My Father, myself and a couple other guys, ride traditional boards constantly. But apart from that, there is no one. It's kind of sad to know that we are inspiring more people internationally than in our home, but we will never stop fighting for a change on our local surfing scene.


You guys definitely created something over there. I mean, not only with the surfing but also with the visual language of Figueira da Foz inviting the inspiration that you guys got from all over the world to Portugal to spread the news. To make a culture evolve, you need to get inspiration from outside which you include then into surfing. To keep things interesting. 


E: Exactly, through my trips, I learned a lot about organizing an event. I traveled to many  festivals alike GB. It's important to see what's happening out there. Which are the positive and negative sides of each other events and try to correct the less positive aspects and get an hold on of the good parts.  


Miguel, you are studying Architecture in Porto. When did you sign up for University?  


M: I joined University of Porto five years ago and hopefully I will be finished this September.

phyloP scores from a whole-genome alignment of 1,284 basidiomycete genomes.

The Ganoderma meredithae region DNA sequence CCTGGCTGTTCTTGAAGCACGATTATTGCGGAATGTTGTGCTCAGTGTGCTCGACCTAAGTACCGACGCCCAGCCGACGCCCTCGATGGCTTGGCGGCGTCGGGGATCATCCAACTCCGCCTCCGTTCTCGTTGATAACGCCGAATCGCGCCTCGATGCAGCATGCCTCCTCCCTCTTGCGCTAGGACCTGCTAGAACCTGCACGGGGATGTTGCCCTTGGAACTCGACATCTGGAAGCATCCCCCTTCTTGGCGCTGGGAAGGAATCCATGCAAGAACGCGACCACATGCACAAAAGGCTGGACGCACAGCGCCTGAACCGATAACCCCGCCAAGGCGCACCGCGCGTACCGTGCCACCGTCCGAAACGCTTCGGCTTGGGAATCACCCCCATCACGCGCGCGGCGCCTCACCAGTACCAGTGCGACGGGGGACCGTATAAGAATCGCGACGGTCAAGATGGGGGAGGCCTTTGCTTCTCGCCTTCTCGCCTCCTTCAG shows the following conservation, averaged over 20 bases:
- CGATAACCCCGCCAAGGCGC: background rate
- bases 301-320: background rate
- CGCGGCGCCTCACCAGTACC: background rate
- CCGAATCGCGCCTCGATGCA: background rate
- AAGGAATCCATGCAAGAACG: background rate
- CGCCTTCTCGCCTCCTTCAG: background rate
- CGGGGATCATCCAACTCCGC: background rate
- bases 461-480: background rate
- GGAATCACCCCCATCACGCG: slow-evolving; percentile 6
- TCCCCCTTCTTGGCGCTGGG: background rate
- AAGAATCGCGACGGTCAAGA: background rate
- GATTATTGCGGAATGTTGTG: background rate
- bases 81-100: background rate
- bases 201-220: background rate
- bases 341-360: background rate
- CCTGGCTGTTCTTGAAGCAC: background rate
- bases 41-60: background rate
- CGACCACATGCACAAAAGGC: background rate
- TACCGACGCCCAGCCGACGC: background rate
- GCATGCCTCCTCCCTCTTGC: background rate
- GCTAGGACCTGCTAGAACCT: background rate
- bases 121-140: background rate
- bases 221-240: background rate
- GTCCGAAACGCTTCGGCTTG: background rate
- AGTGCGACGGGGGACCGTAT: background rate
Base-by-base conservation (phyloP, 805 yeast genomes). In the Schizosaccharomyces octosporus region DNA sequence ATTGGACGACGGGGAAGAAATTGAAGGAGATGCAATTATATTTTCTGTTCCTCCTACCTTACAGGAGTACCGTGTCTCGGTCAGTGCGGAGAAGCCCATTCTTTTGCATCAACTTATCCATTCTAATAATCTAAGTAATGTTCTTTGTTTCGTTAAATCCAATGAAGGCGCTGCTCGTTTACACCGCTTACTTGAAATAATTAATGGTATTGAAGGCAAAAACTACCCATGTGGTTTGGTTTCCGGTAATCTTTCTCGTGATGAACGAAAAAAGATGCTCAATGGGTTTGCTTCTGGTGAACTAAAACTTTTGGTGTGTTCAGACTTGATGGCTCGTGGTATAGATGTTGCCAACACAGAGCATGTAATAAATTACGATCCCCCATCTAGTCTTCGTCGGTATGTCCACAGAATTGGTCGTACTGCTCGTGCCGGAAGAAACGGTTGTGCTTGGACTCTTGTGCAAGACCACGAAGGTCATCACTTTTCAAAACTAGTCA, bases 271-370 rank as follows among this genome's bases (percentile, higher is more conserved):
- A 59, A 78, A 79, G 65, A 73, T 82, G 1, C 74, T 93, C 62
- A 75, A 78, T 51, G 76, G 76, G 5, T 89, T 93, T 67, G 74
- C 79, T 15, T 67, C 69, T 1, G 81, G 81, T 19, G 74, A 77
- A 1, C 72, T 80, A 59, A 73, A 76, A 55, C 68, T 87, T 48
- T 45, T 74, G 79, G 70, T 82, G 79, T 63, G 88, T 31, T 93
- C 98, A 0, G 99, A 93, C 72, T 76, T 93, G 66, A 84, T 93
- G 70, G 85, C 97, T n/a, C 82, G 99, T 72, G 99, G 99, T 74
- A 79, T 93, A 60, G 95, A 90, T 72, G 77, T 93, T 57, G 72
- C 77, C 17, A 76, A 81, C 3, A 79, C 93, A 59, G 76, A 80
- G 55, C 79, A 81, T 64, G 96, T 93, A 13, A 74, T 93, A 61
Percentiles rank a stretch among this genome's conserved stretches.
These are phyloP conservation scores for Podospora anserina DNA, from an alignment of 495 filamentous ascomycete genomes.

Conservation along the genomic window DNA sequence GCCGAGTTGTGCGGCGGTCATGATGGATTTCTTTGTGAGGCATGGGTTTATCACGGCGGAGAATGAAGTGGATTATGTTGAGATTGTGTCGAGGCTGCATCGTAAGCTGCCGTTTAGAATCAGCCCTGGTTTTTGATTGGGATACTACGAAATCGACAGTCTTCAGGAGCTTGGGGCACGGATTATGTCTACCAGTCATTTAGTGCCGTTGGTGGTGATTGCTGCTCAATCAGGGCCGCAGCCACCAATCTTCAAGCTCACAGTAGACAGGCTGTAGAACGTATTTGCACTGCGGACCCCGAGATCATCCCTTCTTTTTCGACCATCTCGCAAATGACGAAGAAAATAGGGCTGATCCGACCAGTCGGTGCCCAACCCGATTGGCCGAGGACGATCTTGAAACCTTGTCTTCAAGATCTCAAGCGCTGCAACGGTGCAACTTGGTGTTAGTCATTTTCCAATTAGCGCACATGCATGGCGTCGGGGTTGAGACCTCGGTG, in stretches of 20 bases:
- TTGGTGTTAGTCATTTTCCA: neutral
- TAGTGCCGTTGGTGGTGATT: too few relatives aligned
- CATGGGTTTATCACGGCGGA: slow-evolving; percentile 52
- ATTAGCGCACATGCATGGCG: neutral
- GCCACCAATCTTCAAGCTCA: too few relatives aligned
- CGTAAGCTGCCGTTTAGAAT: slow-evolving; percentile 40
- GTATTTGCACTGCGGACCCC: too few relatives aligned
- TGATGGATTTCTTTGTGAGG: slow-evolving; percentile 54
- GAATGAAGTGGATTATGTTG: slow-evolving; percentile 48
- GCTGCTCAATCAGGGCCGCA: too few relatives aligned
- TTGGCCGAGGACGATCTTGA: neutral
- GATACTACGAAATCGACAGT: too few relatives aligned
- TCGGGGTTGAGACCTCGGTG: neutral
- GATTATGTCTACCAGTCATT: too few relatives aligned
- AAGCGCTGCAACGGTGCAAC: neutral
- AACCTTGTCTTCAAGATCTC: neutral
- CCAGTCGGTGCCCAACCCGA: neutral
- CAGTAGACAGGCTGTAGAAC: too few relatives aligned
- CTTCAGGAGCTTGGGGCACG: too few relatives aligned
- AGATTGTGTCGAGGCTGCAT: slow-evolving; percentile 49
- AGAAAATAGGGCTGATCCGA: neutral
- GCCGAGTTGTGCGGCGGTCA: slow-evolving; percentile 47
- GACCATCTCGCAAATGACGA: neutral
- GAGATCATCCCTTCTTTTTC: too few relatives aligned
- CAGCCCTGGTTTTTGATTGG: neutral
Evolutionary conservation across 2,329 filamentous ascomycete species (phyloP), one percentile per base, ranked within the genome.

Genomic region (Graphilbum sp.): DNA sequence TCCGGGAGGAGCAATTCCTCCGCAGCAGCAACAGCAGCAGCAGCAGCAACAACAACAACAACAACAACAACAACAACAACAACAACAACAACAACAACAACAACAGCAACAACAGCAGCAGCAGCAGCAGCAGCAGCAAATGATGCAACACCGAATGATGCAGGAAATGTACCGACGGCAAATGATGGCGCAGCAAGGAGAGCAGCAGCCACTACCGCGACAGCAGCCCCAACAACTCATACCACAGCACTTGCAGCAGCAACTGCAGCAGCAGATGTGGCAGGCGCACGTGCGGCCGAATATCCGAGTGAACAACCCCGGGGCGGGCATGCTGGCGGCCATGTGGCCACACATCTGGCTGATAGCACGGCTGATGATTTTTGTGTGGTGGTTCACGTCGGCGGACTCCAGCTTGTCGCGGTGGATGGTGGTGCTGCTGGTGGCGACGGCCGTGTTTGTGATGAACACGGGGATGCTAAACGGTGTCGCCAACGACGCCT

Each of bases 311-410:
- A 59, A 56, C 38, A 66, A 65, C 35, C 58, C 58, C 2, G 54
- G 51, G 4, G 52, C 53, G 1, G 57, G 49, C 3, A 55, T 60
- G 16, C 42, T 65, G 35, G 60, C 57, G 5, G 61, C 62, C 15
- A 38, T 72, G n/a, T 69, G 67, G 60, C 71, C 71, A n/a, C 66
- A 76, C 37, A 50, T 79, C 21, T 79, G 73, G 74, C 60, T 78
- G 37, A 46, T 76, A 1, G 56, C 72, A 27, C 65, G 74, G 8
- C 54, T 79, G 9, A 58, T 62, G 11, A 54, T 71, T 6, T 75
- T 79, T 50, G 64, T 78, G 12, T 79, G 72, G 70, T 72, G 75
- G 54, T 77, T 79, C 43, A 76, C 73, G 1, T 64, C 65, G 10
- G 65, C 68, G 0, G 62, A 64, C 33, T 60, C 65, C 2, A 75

Miguel, do you think the architecture studies influenced your Photography? 


M: In architecture, we are always searching for the form and shape of the buildings (as well as the different uses or requests). The shapes are really important: rectangles, squares, circles for example. In a sight, you pay attention to the space that your house occupies, but you cannot ignore the empty space that remains. And that’s part of the architecture, voids are as important as the ‘mass’. In photography, I find the same, composition is made from the relationship between shapes and their negatives on the frame. And it’s purely about geometry. Somehow we can sum up an image into a relation between lines. If it’s a proper relation that’s when geometry comes in. Architecture it’s the same, tridimensional, we use geometry as a means of creating something out of nothing. Since I started studying architecture I pay attention to composition a lot more. In the beginning I was only paying attention to the surfer itself, now I’m much more interested in the way it relates to what’s around the image.


How do you feel about editing in photography?


M: I think it’s is a very important part of the process. Although it doesn’t mean that the more you edit the better. I’m always obsessed with that, trying to edit as less as possible, but always doing it most assertively. Sometimes a good crop can make the difference. The subject is there, but if the framing is not correct you can lose it all.


Eurico, to finish the interview, does the music that you listen to and the artists that you follow up, inspire your surfing?


E: I think that the way you surf reflects the person that you really are, and that person is constantly being inspired buy everything that surrounds you: people, music, art, places, noises, etc.